Last year, peer-to-peer (P2P) lending in China surpassed the US$100 billion threshold and confirmed China as the world’s largest P2P lending market, leaving North America a distant second. This tremendous growth was driven by a mix of circumstances.
This paper aims to be a first step in providing a picture of the extent and nature of financial inclusion in the People's Republic of China and the size and characteristics of the unbanked and underbanked market.
While many banked people already use mobile banking in China, the country also has the potential to emerge as an important success story for branchless banking and financial inclusion and potentially a new paradigm.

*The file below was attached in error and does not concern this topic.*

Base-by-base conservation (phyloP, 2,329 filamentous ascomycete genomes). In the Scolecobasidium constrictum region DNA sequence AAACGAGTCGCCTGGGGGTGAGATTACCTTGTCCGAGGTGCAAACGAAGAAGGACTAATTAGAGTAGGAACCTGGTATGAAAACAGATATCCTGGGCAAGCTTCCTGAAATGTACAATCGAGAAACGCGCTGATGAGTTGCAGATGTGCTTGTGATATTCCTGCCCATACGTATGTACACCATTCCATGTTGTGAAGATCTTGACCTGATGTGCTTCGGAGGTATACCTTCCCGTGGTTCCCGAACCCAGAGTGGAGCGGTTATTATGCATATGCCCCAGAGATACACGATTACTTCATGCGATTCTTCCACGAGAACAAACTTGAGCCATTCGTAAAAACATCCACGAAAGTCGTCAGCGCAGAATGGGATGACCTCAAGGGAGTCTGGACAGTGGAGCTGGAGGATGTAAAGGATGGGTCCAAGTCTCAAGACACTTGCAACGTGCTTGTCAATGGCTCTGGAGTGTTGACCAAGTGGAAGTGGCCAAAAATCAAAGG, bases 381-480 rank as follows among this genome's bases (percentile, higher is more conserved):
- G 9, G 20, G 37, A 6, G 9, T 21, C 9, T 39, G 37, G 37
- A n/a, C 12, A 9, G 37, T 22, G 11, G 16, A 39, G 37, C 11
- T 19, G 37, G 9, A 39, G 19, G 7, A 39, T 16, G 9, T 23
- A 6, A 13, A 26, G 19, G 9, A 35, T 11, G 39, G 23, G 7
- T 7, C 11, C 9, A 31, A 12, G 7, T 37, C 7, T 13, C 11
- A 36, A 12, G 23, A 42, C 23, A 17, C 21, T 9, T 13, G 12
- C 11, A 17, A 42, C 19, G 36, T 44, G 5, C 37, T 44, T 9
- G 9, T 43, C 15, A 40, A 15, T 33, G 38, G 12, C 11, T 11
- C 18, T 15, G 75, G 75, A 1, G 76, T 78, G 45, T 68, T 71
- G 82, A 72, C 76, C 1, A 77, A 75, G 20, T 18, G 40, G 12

The growth in online lending and investment platforms presents an opportunity and a challenge for MFIs intent on tapping the potential of online lenders or investors. This paper focuses on the demand side of the equation and highlights issues that MFIs may want to consider before signing up for a loan from an online lending platform.
Branchless banking has great potential to extend the distribution of financial services to poor people who are not reached by traditional bank branch networks; it lowers the cost of delivery, including costs both to banks of building and maintaining a delivery channel and to customers of accessing services (e.g., travel or queuing times).
In a fast increasing number, policy makers and regulators in other developing and transition countries are embracing “transformational branchless banking”—the use of information and communication technologies (ICTs) and nonbank retail channels to reduce costs of delivering financial services to clients beyond the reach of traditional banking.